In a showdown between history and national heritage on one side and money on the other, it’s not often that history and heritage win, but they did win when the foundations of Shakespeare’s Rose Theatre were discovered by accident. A media storm set off a celebrity storm, which in turn set off a wider public storm, and under that pressure a delay was organized and the new building eventually went up over the theater’s foundations, which are now covered in water to keep the ground from cracking.
Irrelevant but interesting bit of information
Exploration of the theater’s foundations brought us the news that hazelnuts were the popcorn of Shakespeare’s day. The shells were everywhere.
The relationship changes
After the battle to save the Rose, things changed, and it kills me to say anything good about Margaret Thatcher’s government but I’m going to have to: they’re the ones who introduced Planning Policy Guidance 16–Archaeology in Planning, called PPG16 by its friends and admirers.
PPG16 is a guidance paper that requires anyone building anything that needs planning permission–and in Britain, that’s just about any building at all–to consider its impact on archaeology. According to Heritage Daily, PPG16’s impact was unintentional, but lovely, so I don’t have to be particularly nice about Thatcher’s government: they didn’t mean to do something good; they were just trying to shut everybody up.
Heritage Daily describes the events at the Rose as an omnishambles, with “leading actors, including Sir Ian Mckellen and Dame Peggy Ashcroft, facing down the developers’ bulldozers, standing alongside archaeologists, the general public and local children waving placards declaiming, ‘Don’t Doze the Rose.’
“Faced with this highly public demand that the historic site be protected, the Environment Department, under Secretary of State Nicholas Ridley, proved utterly incapable of formulating a coherent policy to dig the developer Imry Merchant and the Government out of the mire. “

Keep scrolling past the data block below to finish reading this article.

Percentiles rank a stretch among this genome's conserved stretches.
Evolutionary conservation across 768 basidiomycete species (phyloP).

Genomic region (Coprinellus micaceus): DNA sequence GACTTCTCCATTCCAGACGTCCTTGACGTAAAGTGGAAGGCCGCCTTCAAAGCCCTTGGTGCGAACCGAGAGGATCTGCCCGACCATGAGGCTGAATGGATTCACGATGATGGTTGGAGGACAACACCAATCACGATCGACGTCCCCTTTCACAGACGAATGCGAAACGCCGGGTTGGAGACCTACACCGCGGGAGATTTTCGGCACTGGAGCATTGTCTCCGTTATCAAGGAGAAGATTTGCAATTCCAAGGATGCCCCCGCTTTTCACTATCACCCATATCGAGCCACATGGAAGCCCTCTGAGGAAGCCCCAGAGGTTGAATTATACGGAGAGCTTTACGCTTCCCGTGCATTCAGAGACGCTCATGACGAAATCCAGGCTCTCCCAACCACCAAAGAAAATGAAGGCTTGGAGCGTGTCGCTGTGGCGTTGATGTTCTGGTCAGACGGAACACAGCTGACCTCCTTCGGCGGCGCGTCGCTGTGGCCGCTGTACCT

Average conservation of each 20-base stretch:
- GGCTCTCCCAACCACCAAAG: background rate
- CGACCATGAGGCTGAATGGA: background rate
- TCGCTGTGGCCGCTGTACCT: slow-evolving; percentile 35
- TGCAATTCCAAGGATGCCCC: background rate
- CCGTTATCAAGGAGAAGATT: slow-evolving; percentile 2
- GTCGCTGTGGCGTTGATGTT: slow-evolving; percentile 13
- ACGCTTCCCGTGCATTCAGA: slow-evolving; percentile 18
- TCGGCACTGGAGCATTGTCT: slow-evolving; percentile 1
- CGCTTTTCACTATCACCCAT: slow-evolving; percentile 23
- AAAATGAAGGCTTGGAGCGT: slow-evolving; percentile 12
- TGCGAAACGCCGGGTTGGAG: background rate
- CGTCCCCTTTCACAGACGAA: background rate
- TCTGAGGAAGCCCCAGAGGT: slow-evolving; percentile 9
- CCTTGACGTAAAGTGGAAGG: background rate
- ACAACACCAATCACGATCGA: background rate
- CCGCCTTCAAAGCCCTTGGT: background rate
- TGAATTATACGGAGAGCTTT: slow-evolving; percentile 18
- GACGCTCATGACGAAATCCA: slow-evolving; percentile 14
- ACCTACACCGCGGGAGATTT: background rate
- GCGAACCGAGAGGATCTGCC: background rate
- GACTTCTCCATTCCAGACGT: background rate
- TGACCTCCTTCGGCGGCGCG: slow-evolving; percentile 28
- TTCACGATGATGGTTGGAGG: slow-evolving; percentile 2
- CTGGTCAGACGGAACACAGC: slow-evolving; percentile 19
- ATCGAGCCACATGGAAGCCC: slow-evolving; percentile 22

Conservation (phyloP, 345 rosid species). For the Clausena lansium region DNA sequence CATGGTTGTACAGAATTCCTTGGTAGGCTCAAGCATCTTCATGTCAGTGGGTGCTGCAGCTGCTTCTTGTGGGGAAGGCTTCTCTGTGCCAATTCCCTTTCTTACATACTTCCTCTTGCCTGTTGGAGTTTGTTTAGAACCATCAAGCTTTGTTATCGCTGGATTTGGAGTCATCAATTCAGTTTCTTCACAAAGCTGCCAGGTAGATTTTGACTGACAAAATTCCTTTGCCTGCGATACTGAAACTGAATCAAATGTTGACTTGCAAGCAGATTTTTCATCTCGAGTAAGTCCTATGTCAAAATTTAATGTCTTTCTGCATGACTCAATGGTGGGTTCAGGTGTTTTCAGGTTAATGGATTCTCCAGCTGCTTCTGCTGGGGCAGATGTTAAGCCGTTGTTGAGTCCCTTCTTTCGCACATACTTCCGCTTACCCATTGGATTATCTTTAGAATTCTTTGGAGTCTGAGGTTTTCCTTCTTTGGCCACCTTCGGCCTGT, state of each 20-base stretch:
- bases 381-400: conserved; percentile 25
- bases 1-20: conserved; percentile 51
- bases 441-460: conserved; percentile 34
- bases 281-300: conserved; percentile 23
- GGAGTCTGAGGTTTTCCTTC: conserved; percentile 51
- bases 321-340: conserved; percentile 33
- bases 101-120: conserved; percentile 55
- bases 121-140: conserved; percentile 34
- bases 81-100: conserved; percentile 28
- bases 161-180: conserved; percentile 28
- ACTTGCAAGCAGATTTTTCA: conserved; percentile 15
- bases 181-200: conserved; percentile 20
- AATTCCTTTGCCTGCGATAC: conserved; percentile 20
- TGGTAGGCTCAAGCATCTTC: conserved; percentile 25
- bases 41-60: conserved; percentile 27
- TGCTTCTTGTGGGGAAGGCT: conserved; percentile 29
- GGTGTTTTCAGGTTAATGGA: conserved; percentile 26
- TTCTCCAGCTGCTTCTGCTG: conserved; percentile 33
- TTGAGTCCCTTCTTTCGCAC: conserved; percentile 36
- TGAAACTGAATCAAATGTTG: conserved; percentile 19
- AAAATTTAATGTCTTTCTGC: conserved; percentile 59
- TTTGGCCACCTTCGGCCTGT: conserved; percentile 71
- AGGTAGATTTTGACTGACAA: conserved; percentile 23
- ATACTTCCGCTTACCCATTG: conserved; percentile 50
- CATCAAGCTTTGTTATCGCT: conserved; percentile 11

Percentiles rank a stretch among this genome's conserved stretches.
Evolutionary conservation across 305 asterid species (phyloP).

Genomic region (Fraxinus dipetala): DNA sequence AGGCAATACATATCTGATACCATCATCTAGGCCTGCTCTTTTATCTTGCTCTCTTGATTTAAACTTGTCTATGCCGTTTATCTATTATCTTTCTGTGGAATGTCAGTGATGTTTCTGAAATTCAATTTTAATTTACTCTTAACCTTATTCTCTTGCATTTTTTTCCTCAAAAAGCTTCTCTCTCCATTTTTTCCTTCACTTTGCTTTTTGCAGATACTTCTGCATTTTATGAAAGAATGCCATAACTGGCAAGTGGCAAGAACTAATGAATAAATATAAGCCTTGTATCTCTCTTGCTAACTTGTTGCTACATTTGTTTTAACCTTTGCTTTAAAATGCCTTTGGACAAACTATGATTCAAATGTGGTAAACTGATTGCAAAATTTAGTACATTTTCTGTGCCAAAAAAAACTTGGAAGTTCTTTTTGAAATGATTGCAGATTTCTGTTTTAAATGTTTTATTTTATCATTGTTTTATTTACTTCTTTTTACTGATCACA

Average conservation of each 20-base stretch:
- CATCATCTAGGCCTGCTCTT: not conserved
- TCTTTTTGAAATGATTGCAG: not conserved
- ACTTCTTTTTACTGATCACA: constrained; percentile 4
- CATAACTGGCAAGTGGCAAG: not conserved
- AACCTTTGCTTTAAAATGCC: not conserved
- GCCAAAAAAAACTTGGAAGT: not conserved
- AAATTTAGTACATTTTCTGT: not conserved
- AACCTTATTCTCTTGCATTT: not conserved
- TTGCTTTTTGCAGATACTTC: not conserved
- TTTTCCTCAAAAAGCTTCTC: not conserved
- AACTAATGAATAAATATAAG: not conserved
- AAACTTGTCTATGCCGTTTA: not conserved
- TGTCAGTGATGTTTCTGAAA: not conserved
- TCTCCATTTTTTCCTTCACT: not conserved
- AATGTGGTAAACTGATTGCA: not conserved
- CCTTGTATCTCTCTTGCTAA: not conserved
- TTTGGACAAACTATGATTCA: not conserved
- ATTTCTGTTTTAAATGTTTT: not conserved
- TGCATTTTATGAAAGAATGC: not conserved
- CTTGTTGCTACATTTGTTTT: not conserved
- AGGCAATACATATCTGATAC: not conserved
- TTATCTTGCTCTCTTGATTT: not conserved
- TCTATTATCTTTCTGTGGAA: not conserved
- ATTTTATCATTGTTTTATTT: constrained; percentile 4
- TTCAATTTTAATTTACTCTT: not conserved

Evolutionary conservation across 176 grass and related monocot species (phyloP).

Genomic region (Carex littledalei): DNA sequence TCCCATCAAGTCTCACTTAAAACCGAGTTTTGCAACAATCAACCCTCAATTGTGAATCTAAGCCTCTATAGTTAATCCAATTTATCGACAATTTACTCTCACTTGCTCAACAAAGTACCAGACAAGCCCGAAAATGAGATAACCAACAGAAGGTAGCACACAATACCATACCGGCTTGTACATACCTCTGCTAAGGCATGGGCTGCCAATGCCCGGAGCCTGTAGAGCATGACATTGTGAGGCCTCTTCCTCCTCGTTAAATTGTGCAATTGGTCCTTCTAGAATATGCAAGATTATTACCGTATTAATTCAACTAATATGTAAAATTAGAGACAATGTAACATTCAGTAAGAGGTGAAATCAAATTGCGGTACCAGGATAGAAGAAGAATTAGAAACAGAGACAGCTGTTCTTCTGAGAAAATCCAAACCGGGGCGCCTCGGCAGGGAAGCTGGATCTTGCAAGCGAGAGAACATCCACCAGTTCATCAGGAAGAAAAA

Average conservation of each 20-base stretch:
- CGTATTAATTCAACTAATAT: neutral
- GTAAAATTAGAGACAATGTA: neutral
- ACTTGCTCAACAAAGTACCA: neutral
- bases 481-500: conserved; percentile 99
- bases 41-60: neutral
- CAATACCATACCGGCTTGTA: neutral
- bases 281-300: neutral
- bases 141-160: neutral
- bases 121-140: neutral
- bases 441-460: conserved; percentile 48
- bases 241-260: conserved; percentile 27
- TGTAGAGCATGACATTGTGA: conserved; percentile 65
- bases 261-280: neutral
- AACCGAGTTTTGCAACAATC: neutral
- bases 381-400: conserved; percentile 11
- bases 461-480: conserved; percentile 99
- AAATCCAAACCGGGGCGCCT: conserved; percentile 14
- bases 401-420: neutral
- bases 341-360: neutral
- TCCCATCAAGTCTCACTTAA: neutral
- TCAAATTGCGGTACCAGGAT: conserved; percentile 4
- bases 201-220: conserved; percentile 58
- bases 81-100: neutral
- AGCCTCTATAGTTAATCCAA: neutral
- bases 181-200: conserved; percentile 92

In the end, they cobbled together a system that had local and national governments, developers, heritage professionals, and the public working together to preserve whatever could be preserved in place, and to record, and sometimes move, whatever couldn’t be. It didn’t make developers or free-market purists happy, but it did keep politically damaging incidents like the Rose from happening again.
The impact on archeology
All this meant archeology had to change. The profession came into this period as a mix of local heritage organizations, professors, and museums. None of them were equipped to meet the schedules or use “the same language as the architects and developers whose plans the system was designed to facilitate,” Heritage Daily says.
After PPG16, “Archaeology as a discipline found itself putting on a suit, becoming a profession and sitting down in planning meetings with architects and developers to discuss fitting in an excavation alongside the other building site preparation and ground works.”
“It’s not perfect, but . . . once PPG16 and the concept . . . was in place, pipeline surveys and large scale infrastructure projects like Heathrow Terminal 5 and HS1, the Channel Tunnel Rail Link, did offer the chance to develop practice and sample large transects of landscape to sometimes startling effect.”
Some years ago, not far from where I live, a new sewage line uncovered enough Cornish history that the archeologists involved organized a presentation in the village hall, and it was packed. That was my first hint of the working relationship between archeologists and the construction industry, and I was impressed.
One of the finds they talked about was a series of Christian and pre-Christian burials. You could tell them apart because the Christians were buried so that they’d be facing east when they rose on–what is it? Judgment day? Whichever. If it happens, I’m sure someone will have set an alarm clock, so I don’t need to worry. Anyway, they were supposed to rise from their graves and be facing east. The non-Christians, on the other hand, were buried with grave goods–things they’d used in life and would, presumably, want in the next one. Or maybe the goods were a way for the living to grieve and pay tribute. Who can know at this distance in time? Whatever the reason, that’s how they buried their dead.
But the archeologists had found a few people who were hedging their bets–or at least whose descendants were. They were buried facing east but also with grave goods. Whichever way the afterlife played out, they’d be ready.
In Pitts’ last chapter, he mentions an enlargement of the A14 (that’s a road) near Cambridge that’s been a particular gift to archeology. They’ve uncovered ancient villages, industrial zones, religious monuments, 15 tones of bones and artifacts, pottery kilns, field layouts and more, all of which could so easily have been dug up, scattered, and lost to history.